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Silicon carbide for the foundry industry

Silicon carbide is used as an alloying element, which simultaneously provides silicon and carbon in cast iron.

The metallurgical market is made up of the foundry and steel industries. Both industries are constantly looking for alternative raw material to improve the performance of their processes and the quality of their finished goods. The challenge is to find high-quality raw materials at a competitive price.

The high purity of metallurgical silicon carbide reduces the level of harmful waste elements contained in other materials. In this context, silicon carbide becomes a good alternative as a source of silicon and carbon in cast iron.

SIKA® silicon carbide for the foundry industry

Induction furnace

Silicon carbide provides silicon and carbon to the melt in induction furnaces.


Cupola furnace

Briquettes of silicon carbide add silicon and carbon into the cupola furnace providing deoxidizing and higher melt rate due to the lower consumption of coke.

Advantages of silicon carbide in the foundry

Low content of impurities

Aluminium, nitrogen and hydrogen are elements that in excess can cause defects such as pinholes (porosity in castings). Silicon carbide is naturally low in these impurities when compared to other sources of silicon and carbon.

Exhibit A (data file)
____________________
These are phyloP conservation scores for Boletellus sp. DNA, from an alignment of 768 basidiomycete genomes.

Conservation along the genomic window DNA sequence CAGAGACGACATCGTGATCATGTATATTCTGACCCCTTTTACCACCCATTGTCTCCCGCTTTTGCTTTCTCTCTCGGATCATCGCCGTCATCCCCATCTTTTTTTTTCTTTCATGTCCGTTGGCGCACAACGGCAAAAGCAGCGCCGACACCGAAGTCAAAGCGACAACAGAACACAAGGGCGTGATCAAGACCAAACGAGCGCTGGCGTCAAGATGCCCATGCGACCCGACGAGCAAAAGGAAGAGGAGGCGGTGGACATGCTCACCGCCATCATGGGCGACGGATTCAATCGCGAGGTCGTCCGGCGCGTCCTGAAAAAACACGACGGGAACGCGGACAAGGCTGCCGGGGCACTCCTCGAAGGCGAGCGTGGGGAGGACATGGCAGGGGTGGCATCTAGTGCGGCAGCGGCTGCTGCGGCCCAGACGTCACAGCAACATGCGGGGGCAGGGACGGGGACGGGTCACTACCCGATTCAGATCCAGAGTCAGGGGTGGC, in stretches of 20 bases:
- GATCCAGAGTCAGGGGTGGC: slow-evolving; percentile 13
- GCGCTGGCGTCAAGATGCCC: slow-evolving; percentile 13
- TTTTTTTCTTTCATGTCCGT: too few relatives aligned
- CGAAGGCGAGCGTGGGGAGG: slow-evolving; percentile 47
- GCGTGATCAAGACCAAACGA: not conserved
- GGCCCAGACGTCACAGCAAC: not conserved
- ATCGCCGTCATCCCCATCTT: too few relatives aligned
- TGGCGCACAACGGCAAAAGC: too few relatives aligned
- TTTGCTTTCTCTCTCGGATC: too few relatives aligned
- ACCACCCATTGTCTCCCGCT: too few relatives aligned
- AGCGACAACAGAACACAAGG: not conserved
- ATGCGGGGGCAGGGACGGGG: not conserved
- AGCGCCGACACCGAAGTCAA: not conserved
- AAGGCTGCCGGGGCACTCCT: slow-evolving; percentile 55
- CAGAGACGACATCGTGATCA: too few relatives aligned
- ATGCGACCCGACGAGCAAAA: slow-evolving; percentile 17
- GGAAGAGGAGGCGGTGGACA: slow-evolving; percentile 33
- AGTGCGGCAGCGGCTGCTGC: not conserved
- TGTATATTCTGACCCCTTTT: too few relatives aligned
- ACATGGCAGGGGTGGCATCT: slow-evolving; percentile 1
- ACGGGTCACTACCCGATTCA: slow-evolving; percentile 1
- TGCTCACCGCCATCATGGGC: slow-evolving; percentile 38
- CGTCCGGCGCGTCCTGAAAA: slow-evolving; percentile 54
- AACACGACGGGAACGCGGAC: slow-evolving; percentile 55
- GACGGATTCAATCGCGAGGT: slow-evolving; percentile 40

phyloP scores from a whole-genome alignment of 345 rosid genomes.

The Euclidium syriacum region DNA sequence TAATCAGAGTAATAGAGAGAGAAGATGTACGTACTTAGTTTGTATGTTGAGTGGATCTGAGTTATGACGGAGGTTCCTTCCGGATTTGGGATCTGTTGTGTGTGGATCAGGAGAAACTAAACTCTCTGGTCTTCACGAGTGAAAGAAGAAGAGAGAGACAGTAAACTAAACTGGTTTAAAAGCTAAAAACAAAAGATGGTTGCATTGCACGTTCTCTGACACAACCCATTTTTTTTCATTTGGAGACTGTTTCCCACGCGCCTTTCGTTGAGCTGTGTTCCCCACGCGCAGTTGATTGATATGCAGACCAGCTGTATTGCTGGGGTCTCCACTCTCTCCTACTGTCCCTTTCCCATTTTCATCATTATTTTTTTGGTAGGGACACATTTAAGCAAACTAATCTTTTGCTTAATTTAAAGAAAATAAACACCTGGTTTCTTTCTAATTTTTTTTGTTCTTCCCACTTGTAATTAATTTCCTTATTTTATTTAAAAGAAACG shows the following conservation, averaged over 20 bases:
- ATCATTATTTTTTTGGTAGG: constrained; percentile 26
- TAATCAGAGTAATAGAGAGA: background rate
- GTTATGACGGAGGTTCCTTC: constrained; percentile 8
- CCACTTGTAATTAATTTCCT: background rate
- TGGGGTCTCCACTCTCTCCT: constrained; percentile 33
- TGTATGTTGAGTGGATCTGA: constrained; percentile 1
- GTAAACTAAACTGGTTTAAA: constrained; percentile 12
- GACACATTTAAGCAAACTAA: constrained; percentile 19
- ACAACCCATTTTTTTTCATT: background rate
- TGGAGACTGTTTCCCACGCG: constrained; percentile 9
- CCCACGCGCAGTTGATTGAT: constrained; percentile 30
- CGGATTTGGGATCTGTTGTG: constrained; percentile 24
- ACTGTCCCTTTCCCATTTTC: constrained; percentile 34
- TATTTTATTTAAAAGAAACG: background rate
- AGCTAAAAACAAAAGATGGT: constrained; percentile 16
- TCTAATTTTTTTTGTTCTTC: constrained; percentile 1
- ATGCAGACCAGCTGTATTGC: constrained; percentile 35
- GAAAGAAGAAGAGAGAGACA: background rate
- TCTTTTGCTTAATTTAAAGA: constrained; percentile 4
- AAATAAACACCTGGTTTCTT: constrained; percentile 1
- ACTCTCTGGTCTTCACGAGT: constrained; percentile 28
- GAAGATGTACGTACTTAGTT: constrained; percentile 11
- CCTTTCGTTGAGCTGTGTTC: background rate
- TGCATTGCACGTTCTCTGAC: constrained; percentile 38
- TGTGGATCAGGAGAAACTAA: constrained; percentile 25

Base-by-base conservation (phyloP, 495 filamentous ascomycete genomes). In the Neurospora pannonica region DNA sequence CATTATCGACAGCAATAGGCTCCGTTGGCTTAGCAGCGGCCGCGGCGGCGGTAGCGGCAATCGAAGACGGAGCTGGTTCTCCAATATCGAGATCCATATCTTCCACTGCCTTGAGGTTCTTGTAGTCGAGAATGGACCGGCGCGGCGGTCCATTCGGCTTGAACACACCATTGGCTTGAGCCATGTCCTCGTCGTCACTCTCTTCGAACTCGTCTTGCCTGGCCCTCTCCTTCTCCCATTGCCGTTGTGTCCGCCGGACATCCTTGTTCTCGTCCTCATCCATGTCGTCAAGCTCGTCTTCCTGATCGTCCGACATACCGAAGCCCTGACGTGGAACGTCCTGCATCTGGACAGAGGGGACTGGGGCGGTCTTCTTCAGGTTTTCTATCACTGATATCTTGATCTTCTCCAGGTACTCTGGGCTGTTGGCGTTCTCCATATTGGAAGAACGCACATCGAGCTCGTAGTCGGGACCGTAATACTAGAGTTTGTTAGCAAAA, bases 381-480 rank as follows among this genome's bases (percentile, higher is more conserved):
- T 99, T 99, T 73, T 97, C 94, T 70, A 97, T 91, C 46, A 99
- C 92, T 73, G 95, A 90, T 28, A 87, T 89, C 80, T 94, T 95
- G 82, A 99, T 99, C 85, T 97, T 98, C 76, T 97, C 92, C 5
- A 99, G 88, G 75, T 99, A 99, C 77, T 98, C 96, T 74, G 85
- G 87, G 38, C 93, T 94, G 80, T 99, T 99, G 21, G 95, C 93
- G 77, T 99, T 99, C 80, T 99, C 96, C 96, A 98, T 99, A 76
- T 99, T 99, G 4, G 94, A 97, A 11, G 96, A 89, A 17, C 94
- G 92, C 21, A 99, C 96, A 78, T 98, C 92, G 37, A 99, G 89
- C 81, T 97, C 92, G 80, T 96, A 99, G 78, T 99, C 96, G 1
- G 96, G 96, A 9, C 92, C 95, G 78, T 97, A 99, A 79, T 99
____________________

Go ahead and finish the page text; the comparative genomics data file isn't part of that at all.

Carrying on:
Cost reduction

Since silicon carbide simultaneously provides silicon and carbon in cast iron, two raw materials, one as a source of silicon and one as a source of carbon, can be replaced by silicon carbide. This leads to a cost reduction in the cast iron process.

Increased nucleation

It has been demonstrated by several technical papers that silicon carbide increases the nucleation of the cast iron, resulting in an increase in the number of nodules (Fig. 1) and eutectic cells in ductile or grey cast iron.

Nucleating effect in cast iron

Silicon carbide has nucleating or preconditioning properties that result in a better quality of cast iron.


The use of silicon carbide in cast iron can improve the fluidity of the molten metal, making it easier to fill the liquid metal into the mold in complex shapes.


The use of silicon carbide in cast iron leads to a lower chill depth, allowing for more precise control over the solidification process in thinner wall thicknesses with a more homogenous distribution of graphite.


Silicon carbide promotes the formation of A-type graphite in cast iron, which is characterized by its fine, uniformly distributed structure and leads to improved mechanical properties such as higher strength and ductility.


Silicon carbide helps create more eutectic cells in cast iron, which leads to the formation of A-type graphite. This type of graphite is evenly distributed and improves the mechanical properties, such as strength and ductility, of the cast iron.

Reference: K. Edalati, F. Akhlaghi∗, M. Nili-Ahmadabadi, “Influence of SiC and FeSi addition on the characteristics of gray cast iron melts poured at different temperatures”, Journal of Materials Processing Technology 160 (2005) 183–187


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